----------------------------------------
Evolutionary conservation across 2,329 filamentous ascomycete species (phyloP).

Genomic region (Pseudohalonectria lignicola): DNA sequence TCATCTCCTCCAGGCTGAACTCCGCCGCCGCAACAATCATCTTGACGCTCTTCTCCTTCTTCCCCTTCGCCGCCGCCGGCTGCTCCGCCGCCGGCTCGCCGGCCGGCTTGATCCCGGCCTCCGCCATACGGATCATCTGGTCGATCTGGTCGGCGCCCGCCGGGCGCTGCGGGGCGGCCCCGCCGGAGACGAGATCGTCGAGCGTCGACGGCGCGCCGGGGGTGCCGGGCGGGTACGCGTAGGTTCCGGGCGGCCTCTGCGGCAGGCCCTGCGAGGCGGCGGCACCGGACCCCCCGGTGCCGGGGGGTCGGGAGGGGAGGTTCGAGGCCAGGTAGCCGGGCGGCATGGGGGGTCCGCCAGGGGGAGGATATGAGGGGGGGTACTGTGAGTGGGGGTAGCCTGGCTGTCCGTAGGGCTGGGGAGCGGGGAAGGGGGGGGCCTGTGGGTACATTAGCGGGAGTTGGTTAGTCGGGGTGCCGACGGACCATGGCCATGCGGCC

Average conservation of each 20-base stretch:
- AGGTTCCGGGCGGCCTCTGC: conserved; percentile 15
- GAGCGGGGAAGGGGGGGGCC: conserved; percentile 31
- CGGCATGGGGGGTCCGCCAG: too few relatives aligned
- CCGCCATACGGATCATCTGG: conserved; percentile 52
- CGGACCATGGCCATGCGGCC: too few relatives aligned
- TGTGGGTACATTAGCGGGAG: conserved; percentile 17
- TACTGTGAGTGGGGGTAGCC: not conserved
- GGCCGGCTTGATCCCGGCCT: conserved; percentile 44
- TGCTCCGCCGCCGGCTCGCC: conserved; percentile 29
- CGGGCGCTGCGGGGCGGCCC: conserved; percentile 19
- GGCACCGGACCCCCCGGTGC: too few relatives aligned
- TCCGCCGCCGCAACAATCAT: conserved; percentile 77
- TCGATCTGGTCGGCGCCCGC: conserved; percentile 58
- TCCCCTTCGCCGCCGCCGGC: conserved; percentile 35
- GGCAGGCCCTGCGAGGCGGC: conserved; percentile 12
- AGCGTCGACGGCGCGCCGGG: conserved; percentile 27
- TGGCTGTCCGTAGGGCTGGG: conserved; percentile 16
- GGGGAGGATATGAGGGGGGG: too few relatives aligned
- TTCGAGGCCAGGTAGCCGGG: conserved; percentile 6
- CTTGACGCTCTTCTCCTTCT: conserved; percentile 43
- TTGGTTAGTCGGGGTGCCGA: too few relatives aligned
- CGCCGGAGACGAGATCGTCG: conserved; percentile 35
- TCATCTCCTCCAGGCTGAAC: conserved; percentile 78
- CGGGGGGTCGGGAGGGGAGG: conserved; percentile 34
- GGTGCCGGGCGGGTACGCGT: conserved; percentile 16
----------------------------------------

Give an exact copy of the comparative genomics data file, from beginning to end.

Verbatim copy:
Evolutionary conservation across 2,329 filamentous ascomycete species (phyloP).

Genomic region (Pseudohalonectria lignicola): DNA sequence TCATCTCCTCCAGGCTGAACTCCGCCGCCGCAACAATCATCTTGACGCTCTTCTCCTTCTTCCCCTTCGCCGCCGCCGGCTGCTCCGCCGCCGGCTCGCCGGCCGGCTTGATCCCGGCCTCCGCCATACGGATCATCTGGTCGATCTGGTCGGCGCCCGCCGGGCGCTGCGGGGCGGCCCCGCCGGAGACGAGATCGTCGAGCGTCGACGGCGCGCCGGGGGTGCCGGGCGGGTACGCGTAGGTTCCGGGCGGCCTCTGCGGCAGGCCCTGCGAGGCGGCGGCACCGGACCCCCCGGTGCCGGGGGGTCGGGAGGGGAGGTTCGAGGCCAGGTAGCCGGGCGGCATGGGGGGTCCGCCAGGGGGAGGATATGAGGGGGGGTACTGTGAGTGGGGGTAGCCTGGCTGTCCGTAGGGCTGGGGAGCGGGGAAGGGGGGGGCCTGTGGGTACATTAGCGGGAGTTGGTTAGTCGGGGTGCCGACGGACCATGGCCATGCGGCC

Average conservation of each 20-base stretch:
- AGGTTCCGGGCGGCCTCTGC: conserved; percentile 15
- GAGCGGGGAAGGGGGGGGCC: conserved; percentile 31
- CGGCATGGGGGGTCCGCCAG: too few relatives aligned
- CCGCCATACGGATCATCTGG: conserved; percentile 52
- CGGACCATGGCCATGCGGCC: too few relatives aligned
- TGTGGGTACATTAGCGGGAG: conserved; percentile 17
- TACTGTGAGTGGGGGTAGCC: not conserved
- GGCCGGCTTGATCCCGGCCT: conserved; percentile 44
- TGCTCCGCCGCCGGCTCGCC: conserved; percentile 29
- CGGGCGCTGCGGGGCGGCCC: conserved; percentile 19
- GGCACCGGACCCCCCGGTGC: too few relatives aligned
- TCCGCCGCCGCAACAATCAT: conserved; percentile 77
- TCGATCTGGTCGGCGCCCGC: conserved; percentile 58
- TCCCCTTCGCCGCCGCCGGC: conserved; percentile 35
- GGCAGGCCCTGCGAGGCGGC: conserved; percentile 12
- AGCGTCGACGGCGCGCCGGG: conserved; percentile 27
- TGGCTGTCCGTAGGGCTGGG: conserved; percentile 16
- GGGGAGGATATGAGGGGGGG: too few relatives aligned
- TTCGAGGCCAGGTAGCCGGG: conserved; percentile 6
- CTTGACGCTCTTCTCCTTCT: conserved; percentile 43
- TTGGTTAGTCGGGGTGCCGA: too few relatives aligned
- CGCCGGAGACGAGATCGTCG: conserved; percentile 35
- TCATCTCCTCCAGGCTGAAC: conserved; percentile 78
- CGGGGGGTCGGGAGGGGAGG: conserved; percentile 34
- GGTGCCGGGCGGGTACGCGT: conserved; percentile 16